• I love that, Stacy: Learning to listen to our gut instincts about What We Need To Do (as opposed to what we should do). I am going to record that in my memory and live by it.

  12. Ann, you’ve inspired me since I first started following your blog a little over a year ago. I still struggle to balance writing aspirations and blogging “commitments.” The blogging has all that good instant gratification laced in to make me want to stick with it. The novel writing takes a different kind of concentration and time than I can find right now with the four little kids. Of course, if I wasn’t blogging . . . OY.

    Good for you for being able to say no and for recognizing what’s most important to you at this particular time. That’s not always easy!

  13. An amazing drive like yours finds a way to balance. Although, I see it getting harder for you. That’s what happens with wild success ;-)

    • HA, Stacey I’m afraid you’re right. We just have NO IDEA what lies around the corner. Whether things go stratospheric or completely fall apart it’s guaranteed to be WILD.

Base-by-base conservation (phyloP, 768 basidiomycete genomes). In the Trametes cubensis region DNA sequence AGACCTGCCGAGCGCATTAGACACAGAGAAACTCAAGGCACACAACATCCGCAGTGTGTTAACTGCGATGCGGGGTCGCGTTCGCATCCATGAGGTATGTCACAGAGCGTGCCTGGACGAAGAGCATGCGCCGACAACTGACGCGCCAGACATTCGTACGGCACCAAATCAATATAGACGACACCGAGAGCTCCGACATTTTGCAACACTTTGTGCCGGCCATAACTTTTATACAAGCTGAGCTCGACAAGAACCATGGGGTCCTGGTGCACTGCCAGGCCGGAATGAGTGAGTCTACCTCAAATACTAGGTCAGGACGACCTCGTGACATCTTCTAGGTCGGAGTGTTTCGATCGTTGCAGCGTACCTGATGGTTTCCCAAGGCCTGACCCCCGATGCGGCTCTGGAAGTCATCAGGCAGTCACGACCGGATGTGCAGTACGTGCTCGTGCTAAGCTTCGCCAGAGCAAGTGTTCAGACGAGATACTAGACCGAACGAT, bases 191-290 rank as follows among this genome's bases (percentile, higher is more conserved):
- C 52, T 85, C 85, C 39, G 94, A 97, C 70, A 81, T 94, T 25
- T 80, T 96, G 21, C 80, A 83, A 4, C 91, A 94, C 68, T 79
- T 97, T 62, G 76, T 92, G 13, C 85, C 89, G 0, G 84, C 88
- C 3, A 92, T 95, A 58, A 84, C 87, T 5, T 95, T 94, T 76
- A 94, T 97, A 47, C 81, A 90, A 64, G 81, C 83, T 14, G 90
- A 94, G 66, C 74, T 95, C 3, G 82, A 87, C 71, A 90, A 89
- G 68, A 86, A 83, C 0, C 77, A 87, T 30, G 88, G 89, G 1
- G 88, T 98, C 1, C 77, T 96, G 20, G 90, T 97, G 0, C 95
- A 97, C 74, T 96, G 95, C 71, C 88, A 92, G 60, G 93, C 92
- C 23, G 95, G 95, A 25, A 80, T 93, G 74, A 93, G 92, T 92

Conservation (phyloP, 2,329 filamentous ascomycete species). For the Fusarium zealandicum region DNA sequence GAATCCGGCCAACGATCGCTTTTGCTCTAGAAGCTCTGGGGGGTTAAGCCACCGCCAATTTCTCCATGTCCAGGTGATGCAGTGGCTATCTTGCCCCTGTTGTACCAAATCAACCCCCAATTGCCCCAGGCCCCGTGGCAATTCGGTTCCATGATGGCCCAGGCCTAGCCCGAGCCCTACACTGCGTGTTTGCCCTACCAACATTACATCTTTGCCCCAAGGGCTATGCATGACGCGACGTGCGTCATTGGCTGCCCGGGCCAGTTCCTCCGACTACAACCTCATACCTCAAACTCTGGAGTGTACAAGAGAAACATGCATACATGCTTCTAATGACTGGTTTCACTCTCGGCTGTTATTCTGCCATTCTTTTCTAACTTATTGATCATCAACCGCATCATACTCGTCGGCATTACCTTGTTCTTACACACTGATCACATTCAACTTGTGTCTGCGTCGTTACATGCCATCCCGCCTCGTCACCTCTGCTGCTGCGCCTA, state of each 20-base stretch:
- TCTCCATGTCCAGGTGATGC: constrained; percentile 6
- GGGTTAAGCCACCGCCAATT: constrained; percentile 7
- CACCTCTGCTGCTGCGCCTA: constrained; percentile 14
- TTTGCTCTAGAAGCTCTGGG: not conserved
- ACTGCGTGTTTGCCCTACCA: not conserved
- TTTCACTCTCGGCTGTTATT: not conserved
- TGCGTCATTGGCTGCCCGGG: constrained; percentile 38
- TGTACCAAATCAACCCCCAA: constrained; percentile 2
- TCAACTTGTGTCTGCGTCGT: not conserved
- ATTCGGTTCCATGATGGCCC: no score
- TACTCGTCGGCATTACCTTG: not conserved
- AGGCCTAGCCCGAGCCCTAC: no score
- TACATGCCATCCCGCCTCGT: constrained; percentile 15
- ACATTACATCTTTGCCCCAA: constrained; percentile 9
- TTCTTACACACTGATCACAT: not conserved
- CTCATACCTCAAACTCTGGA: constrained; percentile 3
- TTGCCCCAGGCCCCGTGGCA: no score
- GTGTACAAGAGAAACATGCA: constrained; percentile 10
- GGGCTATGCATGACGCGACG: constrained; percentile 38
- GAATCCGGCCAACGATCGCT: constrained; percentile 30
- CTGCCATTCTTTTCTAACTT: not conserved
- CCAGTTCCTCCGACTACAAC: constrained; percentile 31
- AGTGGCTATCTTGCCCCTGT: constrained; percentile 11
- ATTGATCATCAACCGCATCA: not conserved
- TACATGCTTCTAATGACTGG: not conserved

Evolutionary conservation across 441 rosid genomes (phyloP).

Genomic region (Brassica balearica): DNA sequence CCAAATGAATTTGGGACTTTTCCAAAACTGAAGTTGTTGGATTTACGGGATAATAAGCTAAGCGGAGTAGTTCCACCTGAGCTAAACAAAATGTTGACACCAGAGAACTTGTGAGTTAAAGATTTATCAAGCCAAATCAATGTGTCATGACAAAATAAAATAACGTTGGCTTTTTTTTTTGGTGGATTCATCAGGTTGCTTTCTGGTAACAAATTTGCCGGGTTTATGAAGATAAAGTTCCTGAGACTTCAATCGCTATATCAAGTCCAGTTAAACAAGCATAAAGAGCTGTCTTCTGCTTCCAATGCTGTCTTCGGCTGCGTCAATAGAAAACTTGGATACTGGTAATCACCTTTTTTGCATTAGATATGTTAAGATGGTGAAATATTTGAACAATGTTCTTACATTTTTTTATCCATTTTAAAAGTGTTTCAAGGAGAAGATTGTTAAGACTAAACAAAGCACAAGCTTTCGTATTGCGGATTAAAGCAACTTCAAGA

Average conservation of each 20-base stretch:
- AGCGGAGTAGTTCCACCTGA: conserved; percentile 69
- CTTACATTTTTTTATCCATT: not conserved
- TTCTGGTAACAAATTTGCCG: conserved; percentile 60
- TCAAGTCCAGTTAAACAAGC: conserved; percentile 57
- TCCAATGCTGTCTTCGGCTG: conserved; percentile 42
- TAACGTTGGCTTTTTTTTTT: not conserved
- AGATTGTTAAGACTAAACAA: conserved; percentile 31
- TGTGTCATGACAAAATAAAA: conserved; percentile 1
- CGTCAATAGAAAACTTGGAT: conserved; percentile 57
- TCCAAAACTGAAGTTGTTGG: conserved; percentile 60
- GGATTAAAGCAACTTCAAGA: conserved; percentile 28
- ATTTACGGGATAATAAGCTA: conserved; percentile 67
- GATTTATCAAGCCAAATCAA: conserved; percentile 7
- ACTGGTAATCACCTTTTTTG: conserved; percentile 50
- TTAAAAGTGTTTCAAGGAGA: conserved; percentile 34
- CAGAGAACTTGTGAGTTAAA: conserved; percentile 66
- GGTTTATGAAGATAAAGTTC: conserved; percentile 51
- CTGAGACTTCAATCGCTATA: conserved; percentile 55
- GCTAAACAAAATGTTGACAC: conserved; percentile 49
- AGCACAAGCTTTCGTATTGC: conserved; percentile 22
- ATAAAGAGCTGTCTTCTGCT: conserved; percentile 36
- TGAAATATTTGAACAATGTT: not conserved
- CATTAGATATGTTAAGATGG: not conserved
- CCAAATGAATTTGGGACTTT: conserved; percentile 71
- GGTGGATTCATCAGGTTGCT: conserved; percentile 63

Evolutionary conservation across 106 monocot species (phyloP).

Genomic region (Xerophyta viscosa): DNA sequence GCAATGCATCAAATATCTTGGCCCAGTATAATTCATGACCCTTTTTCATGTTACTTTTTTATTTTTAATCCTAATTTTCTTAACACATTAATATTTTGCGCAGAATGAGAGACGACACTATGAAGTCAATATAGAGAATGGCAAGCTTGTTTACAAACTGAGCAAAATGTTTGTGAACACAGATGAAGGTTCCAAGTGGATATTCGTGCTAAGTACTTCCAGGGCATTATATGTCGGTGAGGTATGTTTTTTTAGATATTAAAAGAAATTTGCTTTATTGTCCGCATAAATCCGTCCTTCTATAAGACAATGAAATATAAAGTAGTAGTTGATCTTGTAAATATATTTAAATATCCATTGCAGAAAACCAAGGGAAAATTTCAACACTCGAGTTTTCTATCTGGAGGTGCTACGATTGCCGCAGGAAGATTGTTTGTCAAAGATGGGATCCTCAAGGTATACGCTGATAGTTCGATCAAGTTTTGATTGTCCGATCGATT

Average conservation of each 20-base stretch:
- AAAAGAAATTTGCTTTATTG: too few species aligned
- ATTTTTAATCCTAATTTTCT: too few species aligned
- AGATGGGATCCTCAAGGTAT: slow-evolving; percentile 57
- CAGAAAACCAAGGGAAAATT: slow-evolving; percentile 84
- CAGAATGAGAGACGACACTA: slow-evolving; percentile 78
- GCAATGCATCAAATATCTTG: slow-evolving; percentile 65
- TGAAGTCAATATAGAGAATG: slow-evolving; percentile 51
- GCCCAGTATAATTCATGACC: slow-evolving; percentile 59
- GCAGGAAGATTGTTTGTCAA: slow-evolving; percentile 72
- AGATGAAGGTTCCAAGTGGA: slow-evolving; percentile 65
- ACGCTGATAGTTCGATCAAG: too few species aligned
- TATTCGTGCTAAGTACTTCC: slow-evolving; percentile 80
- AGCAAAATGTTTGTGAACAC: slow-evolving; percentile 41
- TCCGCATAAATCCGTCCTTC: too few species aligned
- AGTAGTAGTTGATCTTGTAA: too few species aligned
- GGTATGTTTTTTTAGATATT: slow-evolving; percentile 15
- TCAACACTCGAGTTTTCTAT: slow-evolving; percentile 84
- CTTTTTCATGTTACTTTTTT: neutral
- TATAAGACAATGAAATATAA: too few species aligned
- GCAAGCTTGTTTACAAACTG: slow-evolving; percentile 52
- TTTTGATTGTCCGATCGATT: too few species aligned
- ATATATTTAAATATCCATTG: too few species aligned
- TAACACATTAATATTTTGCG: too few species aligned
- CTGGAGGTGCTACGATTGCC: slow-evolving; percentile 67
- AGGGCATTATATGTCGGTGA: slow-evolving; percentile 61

14. Great post! You’ve set the bar high!

    The realization that your thoughts are meaningful to others is a powerful one..and one that keeps many of us blogging, guest blogging etc. As someone who works full time and still wants to guest blog…I actually use my commuting time (on the train) to write. Whodathunk I’d embrace commuting so much – but now it has a purpose!

    • I completely relate, Elissa. I crave commuting time to get things done. Unfortunately, I now drive to work and can’t multi-task at the wheel.

  15. Ann, I loved this and felt like it came directly out of my head. (Although far more articulately expressed). I had the pleasure of meeting you briefly at BlogHer and trust me, you are a big, big deal. Looking forward to future posts!

  16. Betsy, you must follow Ann’s blog for more of her words, which I read so often. You can find them at http://www.annsrants.com.

  17. Balance is bullshit. That is all.

  18. Equal parts insight and honesty. Well done. Thanks, Ann, for the peek in the windows of the way you make life work.

    Great series concept, Holly!

  19. Ann, I’m in awe of you. Truly. And this post is fantastic. Thank you for sharing it.